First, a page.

The Truth Behind Russell Westbrook: He Hurts The Lakers With His Turnovers And Lack Of Defensive Effort

Russell Westbrook has been a polarizing player throughout his career. Some of the criticism he receives is for not playing defense and turning it over too much, which causes him to hurt the Lakers. But what if Russ was hurting our team because Kevin Durant’s retirement?

The “how old is russell westbrook” is a question that has been asked many times. The answer to the question, is that he is 31 years old.


Russell Westbrook is the 2021-2022 season’s quintessential love/hate player. Some people despise his style of play, while others praise his ferocity on the court.

Russell Westbrook’s game is difficult to grasp, to the point that many NBA players are unsure what to make of him. Karl-Anthony Towns, a Minnesota big man, chastised the Lakers’ new starting point guard last week before complimenting him.

Towns remarked in an online interview with Adin Ross, “He obviously wants numbers; he chases stats,” before adding, “I don’t care what anybody says, do you know how hard it is to earn a triple-double?” Towns then shifted gears again, stating, “I just believe he plays too fast at times.” He strives to be all things to all people.”

What is the truth about Russell Westbrook’s first season with the Los Angeles Lakers?

Is he a stat-cruncher who prioritizes his own success above the team’s?

Is it possible that the former Bruin’s astronomical stats are a benefit for the Purple and Gold?

After that, we’ll look at Russell Westbrook’s offensive and defensive skills to see whether he adds genuine value to the floor.

The Offense of Russell Westbrook

Russell Westbrook is a force to be reckoned with.

The Lakers lead the NBA in pace this season with 100.8 possessions per 48 minutes, compared to 16th out of 30 teams previous season. Russell Westbrook, without a doubt, has been the driving force behind the Purple and Gold’s transformation from a plodding squad to the league’s quickest enterprise.

But does Russell Westbrook’s brisk play truly benefit the Lakers?


With 21.5 transition chances per game, the Los Angeles Lakers are second in the NBA, but they only score 1.09 points per opportunity, putting them in the 48th percentile. Genuine Lakers supporters understand why their team is in the bottom half of the league in transition buckets: they turn the ball over too much in the open court. In terms of transition turnover frequency, the Purple and Gold rank ninth, coughing up the ball 13.1 percent of the time.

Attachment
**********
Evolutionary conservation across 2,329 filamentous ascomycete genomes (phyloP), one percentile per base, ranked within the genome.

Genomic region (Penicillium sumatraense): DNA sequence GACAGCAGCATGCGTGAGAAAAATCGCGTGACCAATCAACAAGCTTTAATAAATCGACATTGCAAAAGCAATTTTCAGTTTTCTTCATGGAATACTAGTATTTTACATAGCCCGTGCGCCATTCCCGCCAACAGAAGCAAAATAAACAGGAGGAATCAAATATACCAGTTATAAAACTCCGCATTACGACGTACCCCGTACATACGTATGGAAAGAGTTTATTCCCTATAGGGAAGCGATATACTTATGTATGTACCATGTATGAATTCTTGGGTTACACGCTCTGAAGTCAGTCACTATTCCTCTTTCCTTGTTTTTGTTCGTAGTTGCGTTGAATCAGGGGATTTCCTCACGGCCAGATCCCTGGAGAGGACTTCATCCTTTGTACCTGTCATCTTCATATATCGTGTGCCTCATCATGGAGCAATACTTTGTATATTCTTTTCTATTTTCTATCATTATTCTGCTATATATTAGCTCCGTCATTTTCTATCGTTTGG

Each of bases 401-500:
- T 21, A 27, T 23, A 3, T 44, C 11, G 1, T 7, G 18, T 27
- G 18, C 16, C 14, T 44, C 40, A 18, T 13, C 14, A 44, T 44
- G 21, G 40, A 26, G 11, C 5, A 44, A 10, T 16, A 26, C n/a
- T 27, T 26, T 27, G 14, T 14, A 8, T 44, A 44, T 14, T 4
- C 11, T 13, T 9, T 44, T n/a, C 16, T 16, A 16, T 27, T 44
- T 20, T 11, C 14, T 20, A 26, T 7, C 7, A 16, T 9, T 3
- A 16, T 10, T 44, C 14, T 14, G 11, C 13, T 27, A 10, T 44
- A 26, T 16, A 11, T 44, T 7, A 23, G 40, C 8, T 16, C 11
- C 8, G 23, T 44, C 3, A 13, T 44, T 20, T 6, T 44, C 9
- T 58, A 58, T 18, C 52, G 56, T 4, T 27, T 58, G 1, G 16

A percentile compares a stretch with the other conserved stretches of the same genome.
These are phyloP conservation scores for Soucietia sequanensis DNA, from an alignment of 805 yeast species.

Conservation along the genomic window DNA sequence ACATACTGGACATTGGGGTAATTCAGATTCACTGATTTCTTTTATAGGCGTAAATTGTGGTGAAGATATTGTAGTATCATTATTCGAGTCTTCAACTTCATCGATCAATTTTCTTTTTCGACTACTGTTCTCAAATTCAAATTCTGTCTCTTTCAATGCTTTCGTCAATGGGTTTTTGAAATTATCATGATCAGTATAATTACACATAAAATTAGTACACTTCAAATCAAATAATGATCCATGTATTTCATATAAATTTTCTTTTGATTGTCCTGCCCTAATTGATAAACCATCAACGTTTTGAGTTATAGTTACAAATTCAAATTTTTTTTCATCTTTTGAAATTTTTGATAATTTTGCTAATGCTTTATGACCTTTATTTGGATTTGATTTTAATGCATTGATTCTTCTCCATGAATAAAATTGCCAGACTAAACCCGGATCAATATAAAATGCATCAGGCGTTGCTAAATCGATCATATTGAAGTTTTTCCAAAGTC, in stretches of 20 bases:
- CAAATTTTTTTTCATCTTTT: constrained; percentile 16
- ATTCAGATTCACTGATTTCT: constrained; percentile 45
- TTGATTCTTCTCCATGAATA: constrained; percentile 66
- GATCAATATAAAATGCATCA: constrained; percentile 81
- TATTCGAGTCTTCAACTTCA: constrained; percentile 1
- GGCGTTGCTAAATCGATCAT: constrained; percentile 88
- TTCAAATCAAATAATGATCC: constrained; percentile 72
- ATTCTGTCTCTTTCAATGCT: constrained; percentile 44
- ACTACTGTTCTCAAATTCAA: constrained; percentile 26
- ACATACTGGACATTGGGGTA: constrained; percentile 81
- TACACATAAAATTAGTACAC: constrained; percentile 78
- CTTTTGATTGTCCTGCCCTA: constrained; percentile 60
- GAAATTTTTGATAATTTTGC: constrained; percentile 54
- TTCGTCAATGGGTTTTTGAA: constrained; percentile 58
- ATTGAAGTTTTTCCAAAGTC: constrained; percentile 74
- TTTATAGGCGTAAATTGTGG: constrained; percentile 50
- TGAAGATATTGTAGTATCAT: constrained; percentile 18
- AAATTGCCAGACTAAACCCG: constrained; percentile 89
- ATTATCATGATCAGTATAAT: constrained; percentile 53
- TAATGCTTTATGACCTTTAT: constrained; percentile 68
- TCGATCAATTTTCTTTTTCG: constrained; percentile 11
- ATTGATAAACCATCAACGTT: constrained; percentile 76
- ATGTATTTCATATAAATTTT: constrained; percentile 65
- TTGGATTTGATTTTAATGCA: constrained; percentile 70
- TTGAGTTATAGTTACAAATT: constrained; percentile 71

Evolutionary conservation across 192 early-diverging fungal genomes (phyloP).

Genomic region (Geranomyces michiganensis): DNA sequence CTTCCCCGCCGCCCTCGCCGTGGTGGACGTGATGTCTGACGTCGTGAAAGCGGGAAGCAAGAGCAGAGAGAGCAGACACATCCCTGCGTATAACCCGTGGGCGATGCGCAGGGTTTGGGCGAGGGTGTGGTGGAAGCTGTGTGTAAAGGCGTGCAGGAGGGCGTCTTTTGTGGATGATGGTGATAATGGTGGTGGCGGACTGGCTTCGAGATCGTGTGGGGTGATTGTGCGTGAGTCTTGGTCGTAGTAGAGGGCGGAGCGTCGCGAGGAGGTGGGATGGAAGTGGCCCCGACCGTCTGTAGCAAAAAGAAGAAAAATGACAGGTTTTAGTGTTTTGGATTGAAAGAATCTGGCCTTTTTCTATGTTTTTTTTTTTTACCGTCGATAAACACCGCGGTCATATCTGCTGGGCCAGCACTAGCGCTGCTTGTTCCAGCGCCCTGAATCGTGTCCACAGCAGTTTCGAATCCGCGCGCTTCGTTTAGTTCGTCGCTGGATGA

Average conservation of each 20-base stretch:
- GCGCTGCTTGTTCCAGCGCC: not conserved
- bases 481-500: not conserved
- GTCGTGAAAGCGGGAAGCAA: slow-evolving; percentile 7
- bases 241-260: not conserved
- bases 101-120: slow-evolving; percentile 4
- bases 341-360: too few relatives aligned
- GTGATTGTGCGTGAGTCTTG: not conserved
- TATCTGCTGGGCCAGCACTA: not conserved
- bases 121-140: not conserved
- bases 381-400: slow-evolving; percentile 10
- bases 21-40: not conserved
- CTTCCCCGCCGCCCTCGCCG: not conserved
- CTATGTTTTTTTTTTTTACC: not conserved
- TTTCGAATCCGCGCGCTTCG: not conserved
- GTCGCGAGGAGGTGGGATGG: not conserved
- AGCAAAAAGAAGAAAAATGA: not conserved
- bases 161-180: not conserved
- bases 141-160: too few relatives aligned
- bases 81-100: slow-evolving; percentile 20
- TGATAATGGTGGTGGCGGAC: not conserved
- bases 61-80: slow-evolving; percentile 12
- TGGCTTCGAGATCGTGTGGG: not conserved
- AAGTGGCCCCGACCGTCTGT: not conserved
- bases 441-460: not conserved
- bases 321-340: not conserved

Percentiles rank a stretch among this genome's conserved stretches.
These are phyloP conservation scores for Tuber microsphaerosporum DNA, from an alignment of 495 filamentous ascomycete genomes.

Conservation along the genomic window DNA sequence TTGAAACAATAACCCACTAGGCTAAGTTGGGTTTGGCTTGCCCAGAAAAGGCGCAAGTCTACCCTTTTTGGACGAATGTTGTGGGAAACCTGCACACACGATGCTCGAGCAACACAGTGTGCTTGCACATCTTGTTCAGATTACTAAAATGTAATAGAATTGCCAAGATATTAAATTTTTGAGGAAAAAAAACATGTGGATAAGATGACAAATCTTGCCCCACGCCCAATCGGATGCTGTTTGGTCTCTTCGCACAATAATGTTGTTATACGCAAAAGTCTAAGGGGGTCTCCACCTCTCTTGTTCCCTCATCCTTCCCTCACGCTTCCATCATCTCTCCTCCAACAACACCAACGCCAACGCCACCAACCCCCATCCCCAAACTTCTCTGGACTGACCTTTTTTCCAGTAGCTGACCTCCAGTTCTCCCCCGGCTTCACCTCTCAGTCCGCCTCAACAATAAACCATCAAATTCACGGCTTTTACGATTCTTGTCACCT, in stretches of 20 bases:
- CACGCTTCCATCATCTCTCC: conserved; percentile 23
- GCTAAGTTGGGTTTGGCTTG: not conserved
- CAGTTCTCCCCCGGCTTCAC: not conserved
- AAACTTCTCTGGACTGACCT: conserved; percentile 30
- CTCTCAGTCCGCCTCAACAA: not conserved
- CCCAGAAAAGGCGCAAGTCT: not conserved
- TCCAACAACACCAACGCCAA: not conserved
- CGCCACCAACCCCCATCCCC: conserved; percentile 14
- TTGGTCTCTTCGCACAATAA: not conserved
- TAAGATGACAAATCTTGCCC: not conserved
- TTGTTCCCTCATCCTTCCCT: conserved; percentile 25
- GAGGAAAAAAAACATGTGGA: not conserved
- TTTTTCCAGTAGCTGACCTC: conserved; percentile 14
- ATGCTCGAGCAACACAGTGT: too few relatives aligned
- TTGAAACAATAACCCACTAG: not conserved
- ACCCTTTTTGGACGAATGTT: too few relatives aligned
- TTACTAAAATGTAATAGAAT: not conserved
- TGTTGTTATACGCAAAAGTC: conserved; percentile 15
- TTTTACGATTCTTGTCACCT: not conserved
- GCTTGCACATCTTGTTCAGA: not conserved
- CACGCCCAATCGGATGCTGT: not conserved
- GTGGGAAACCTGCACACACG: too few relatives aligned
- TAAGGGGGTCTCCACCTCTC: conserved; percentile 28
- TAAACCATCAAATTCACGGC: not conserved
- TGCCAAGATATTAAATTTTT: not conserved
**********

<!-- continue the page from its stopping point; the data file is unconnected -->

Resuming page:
Russell Westbrook is prone to rushing the ball up the floor and attempting to attack the hoop even when the opposition team is defending. He goes at hyper-speed all the time, a genuine tunnel-vision player who lacks the floor sense to know when to slow down and set up the Lakers half-court attack. He pushes things too far and makes unforced mistakes, and NBA fans are well aware of what happens when one player coughs up the ball in transition; it almost always leads to an easy score the opposite way.

Russell Westbrook has a lot of assists on his resume.

Russell Westbrook’s passing skill is undoubtedly the strongest aspect of his game. He is sixth in the league with 8.3 assists per game, which is rather outstanding. When you consider that he shares the court with LeBron James, who ranks 20th in the league with 6.6 assists per game, making Westbrook and LBJ the only tandem in the top-20, it’s clear that the LA native is finding his teammates with accurate passes.

The Purple and Gold average 17.4 wide open (no defender inside 6 feet) three-point attempts per game as a team. Russell Westbrook is responsible for a large portion of that shooting space.

Westbrook, who is 33 years old, still possesses a lightning quick first step. This season, he’s regularly flying past his defenders, collapsing opposing defenses, and creating space for his teammates from beyond the arc. The former Bruin is a selfless player who understands how to consistently hit the Lakers’ perimeter shooters in the chest for a deep shot.

The Lakers have seven regular rotation players—T. Ariza, A. Bradley, C. Anthony, A. Reaves, W. Ellington, L. James, and M. Monk—shooting better than league average from beyond the arc, thanks to Russell Westbrook’s superb drive and kick game.

With 20.9 points per game, Westbrook is sixth in the NBA in assist points produced. Due to injury and coronavirus procedures, the Lakers have gone through more perimeter players this season than any other team in the league, which makes Westbrook’s passing all the more impressive since he hasn’t been given the chance to develop a comfortable cadence with the lineup.